Austria faces period of uncertainty as Kreisky era ends
''Kreisky goes'' proclaimed the biggest headlines here Monday. This, as everyone anticipated, was the issue of Austria's general election on Sunday.
But behind the big black type, the reports reflected the uncertainty that will follow the departure of a man who was not only Austria's ''Mr. Stand Fast'' during a decade of consensus that benefited the economy but who was also a European politician of international stature.
It was the foreign press rather than the domestic news media that, after his defeat, most acknowledged Chancellor Bruno Kreisky's substantial role in world history: in post-World War II affairs, in efforts to mediate between Jew and Arab in the Mideast, in looking for areas of understanding behind international East-West tensions, and in seeking more aid for the world's backward South from the affluent and not overgenerous developed North.
''After the feast, the reckoning'' is very much Austria's mood after the Sunday vote that ended the absolute majority Kreisky and his Socialist Party had commanded since 1971 - and with it the ''Kreisky era.''
A keenly disappointed chancellor lost no time in ''putting on his hat'' and resigning office, as he had said he would. He said he plans to retire to his home in the Vienna woods or his villa on Majorca and to spend his time writing.
Mr. Kreisky was seeing Austria's President, Rudolf Kirchschlager, to tender his resignation as head of government and meeting with his party to consider the future and his own successor.
The Socialists chose Vice-Chancellor Alfred Sinowatz to head the efforts to form a coalition government.
The immediate question now is whether the coalition that replaces him will be ''big'' or ''small.''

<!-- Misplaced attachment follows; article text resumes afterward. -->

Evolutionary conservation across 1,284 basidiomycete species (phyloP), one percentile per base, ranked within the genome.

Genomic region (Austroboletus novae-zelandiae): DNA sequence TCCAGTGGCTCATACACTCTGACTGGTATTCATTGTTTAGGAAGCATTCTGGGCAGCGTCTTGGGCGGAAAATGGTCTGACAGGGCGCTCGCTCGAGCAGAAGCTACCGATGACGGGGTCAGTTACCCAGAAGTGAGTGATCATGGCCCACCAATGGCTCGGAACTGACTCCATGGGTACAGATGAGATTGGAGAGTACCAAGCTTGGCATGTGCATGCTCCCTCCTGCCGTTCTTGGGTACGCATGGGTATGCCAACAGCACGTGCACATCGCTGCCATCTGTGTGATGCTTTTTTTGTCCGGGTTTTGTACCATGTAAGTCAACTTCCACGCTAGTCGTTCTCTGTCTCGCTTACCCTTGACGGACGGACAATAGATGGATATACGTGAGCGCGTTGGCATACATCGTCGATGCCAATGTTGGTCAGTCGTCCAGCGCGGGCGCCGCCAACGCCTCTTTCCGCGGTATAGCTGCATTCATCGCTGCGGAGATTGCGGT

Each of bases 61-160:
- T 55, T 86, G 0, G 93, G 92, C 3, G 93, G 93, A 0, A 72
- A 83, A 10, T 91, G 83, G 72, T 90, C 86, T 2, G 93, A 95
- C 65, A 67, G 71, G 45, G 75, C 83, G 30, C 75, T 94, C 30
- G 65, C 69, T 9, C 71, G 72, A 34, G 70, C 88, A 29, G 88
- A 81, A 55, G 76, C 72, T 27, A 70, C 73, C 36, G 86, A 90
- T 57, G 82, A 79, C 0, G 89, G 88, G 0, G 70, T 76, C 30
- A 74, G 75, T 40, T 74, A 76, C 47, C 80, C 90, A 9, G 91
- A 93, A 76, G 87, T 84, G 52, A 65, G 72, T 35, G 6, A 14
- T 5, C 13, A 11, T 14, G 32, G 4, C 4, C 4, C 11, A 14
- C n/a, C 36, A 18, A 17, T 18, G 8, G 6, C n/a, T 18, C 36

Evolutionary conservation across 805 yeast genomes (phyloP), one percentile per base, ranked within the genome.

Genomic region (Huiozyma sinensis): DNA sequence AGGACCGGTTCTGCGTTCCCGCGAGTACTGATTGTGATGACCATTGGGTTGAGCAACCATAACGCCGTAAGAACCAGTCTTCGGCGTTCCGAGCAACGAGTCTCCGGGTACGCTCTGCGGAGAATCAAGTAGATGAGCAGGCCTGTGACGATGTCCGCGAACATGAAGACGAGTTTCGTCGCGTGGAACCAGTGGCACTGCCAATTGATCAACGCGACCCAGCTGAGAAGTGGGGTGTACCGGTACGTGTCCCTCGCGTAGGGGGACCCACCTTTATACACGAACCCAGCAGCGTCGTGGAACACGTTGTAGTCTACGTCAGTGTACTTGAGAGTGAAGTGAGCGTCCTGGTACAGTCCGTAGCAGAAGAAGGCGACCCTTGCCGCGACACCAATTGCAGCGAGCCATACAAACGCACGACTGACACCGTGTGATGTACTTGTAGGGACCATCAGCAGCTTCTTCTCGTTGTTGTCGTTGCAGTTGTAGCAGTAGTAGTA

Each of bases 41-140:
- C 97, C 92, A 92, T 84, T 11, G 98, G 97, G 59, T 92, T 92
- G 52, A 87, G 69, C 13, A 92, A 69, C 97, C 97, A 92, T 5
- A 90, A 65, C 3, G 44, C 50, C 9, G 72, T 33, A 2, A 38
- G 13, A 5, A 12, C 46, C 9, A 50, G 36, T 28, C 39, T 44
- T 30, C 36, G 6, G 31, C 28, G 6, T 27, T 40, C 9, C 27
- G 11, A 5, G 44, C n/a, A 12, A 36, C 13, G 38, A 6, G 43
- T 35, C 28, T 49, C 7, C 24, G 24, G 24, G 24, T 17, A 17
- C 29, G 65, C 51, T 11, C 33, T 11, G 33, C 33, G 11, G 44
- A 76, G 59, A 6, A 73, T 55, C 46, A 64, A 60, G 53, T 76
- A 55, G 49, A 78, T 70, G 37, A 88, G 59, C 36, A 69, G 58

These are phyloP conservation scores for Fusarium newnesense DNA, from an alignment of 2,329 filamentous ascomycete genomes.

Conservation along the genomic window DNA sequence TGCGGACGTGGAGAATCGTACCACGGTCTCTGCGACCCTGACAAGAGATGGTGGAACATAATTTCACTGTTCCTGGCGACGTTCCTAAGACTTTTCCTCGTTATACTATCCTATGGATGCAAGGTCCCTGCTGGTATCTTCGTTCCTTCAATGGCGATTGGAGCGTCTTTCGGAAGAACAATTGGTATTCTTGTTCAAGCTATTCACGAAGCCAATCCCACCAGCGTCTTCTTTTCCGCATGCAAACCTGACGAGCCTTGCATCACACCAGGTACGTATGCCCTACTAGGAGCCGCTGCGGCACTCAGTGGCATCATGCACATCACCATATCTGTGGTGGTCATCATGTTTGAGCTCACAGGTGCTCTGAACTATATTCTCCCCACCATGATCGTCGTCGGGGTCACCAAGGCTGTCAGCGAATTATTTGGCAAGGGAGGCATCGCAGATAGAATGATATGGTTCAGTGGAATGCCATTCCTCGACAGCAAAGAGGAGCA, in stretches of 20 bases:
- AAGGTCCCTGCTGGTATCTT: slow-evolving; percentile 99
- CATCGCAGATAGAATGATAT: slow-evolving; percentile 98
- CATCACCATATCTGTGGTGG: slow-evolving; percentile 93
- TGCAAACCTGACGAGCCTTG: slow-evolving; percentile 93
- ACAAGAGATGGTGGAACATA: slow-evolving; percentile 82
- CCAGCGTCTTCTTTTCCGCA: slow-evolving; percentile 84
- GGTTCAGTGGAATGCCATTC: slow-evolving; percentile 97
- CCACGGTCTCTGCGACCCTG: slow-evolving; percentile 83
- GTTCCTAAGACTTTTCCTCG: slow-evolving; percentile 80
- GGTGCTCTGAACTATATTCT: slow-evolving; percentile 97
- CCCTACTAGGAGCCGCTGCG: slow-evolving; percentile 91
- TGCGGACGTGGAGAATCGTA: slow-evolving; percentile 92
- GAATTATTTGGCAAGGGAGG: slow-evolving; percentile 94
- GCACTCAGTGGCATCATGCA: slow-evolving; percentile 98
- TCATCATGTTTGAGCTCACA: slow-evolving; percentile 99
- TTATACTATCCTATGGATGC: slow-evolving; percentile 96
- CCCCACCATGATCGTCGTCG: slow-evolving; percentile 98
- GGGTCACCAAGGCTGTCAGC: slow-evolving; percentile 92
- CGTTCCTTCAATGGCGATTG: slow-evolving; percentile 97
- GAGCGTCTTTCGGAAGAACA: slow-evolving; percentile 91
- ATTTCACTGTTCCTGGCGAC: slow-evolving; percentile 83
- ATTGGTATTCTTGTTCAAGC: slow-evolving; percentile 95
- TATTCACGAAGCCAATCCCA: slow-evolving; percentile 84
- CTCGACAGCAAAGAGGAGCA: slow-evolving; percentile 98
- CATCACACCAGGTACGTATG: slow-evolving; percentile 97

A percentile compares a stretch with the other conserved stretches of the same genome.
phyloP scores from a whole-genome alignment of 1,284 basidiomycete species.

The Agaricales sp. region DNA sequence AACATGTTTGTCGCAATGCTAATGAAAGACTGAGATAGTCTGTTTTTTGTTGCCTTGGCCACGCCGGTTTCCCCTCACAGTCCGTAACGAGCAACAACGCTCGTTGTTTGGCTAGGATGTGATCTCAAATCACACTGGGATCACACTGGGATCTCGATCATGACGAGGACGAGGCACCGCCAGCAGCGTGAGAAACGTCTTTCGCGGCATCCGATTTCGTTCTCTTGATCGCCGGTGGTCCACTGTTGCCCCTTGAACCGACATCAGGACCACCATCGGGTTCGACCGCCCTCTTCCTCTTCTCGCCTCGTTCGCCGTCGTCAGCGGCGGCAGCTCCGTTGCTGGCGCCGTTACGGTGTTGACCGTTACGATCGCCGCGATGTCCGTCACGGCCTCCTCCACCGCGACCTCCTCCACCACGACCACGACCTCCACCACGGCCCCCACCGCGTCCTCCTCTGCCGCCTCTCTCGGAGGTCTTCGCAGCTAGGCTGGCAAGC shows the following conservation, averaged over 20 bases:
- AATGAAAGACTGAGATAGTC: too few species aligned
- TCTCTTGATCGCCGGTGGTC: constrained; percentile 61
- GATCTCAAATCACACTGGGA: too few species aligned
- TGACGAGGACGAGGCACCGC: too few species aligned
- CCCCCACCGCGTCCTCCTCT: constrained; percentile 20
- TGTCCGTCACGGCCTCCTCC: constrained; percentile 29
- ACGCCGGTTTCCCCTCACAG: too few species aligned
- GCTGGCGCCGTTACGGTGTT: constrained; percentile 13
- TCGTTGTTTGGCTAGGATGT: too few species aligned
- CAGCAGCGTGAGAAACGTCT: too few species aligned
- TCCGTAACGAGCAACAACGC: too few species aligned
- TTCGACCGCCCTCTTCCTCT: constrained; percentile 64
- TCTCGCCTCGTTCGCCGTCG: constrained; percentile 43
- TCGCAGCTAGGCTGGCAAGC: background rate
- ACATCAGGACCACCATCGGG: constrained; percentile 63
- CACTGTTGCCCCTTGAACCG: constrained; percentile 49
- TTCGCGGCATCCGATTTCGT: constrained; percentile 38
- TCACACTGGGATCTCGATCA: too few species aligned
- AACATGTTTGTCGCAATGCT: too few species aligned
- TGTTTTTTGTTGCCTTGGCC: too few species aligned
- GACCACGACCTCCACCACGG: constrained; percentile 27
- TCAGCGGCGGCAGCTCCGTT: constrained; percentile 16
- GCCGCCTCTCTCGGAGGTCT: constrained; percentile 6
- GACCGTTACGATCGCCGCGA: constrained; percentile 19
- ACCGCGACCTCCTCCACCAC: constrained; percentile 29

Kreisky's party has to decide whether, for the time being, it will enter coalition with the conservative People's Party or the small (but potentially tune-calling) liberal-rightist Freedom Party. The Socialists lost five seats (from 95 to 90) in the National Council, or upper house of parliament. The People's Party gained 4 to total 81 seats, and the Freedom Party gained 1 seat to secure a total of 12.
The People's Party is willing to join a coalition, but only if opportunity for private sector investment is increased and curbs are put on the social welfare state engineered by the Socialists.
The Socialists are inclined toward a joint compromise program with the liberal Freedom Party, and the latter is ready. But few believe it could last long. If it did not, another election would not be far off.
Where the Kreisky party lost its edge is not yet quite clear. But it looks as though the newcomer ''greens'' (a pale shadow of West Germany's) took enough from the Socialists to make the difference even though they did not capture enough votes under Austria's proportional representation system to secure a single seat in parliament.
But what seems to have counted most against Kreisky is dissatisfaction on the part of ordinary, coalition-minded Austrians with a system that enables a party with just over 50 percent of the vote - which the Socialists had last time - to rule the roost so completely that the rest of the electorate in effect is disenfranchised.
So coalition could remain Austria's order of the day longer than the politicians now think.